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Why is social capital so important?

Importance of social capital

Social capital is a vital resource for individuals, groups, and society. Social capital has been described as a lubricant that facilitates getting things done. It allows people to work together and to access benefits from social relationships. Social capital allows modern economies to function efficiently. Our society, economy, institutions, and political system could not exist without social capital. Social capital refers to the internal social and cultural coherence of society. As such social capital has been described as a glue.

For individuals, social capital is important because it is an important source of power and influence that helps people to ‘get by’ and ‘get ahead’. The adage: “it’s not just what you know, but who you know” relates to the powerful effects and importance of social capital.

For groups and organisations social capital is vital to their efficiency and even existence. Social capital enables people to work together and facilitates cooperation and innovation. Any organisation that doesn’t consider the importance of social capital is missing an opportunity for improvement, and risking inefficiencies and peril.

For society, social capital is also important as it allows societal institutions to exist and maintains the coherence of society. It facilitates the cooperation and collaboration of different groups and organisations. It encourages people to be positively social towards one another with a wide range of benefits from reduced crime and corruption, to increased helpfulness and improved cooperation.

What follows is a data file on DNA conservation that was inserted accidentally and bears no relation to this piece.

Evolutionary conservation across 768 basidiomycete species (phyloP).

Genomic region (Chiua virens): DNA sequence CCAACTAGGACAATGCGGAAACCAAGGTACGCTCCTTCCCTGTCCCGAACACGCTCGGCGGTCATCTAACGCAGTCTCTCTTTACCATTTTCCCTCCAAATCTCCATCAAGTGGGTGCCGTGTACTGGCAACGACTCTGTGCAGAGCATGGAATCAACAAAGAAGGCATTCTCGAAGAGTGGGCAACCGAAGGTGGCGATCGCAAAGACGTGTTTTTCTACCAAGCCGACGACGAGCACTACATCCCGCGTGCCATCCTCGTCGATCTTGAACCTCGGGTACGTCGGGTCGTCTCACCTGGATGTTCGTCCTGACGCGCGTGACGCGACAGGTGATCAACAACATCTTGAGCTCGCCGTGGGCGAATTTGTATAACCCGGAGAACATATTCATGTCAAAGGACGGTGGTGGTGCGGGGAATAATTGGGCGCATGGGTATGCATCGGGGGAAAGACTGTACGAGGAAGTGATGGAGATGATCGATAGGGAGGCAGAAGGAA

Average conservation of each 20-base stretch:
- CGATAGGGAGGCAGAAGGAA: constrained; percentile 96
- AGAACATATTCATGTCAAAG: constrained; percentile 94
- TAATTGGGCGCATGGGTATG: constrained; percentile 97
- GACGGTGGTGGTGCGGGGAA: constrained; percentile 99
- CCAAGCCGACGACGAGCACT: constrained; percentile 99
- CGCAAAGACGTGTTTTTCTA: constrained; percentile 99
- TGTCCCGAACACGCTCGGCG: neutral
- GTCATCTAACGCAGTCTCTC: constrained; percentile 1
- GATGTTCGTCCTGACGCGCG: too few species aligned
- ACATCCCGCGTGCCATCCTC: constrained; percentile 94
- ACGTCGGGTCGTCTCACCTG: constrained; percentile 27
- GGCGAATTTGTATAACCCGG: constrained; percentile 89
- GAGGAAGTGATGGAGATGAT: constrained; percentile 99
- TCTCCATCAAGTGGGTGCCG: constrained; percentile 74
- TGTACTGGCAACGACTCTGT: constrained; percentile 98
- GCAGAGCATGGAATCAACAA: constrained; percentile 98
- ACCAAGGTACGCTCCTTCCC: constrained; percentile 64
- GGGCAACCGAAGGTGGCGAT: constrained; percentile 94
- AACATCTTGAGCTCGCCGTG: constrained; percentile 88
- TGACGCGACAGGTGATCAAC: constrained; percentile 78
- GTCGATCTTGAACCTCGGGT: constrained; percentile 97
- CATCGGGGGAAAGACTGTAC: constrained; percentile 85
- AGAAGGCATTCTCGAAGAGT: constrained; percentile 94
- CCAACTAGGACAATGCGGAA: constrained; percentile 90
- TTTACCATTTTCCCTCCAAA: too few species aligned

Importance of social capital as a concept

Social capital is a relatively new concept, but it does not represent new ideas. It is just a different way of thinking about the importance of sociability that has always been important to humans. In fact, from an evolutionary point of view humans could not have survived without what we now call social capital. The ability to work together and cooperate for mutual benefit was essential to survival and continues to be vital to the functioning of our society and economy.

The concept of social capital frames social and cultural processes as beneficial, important, and valuable using the language of our dominant paradigm: capitalism. There can be no mistaking the value of the ‘social’ when it is attached to the label ‘capital’ and this can be readily appreciated by scholars from economics to accounting and all of the social sciences as well as people in politics, business and all other organisations.

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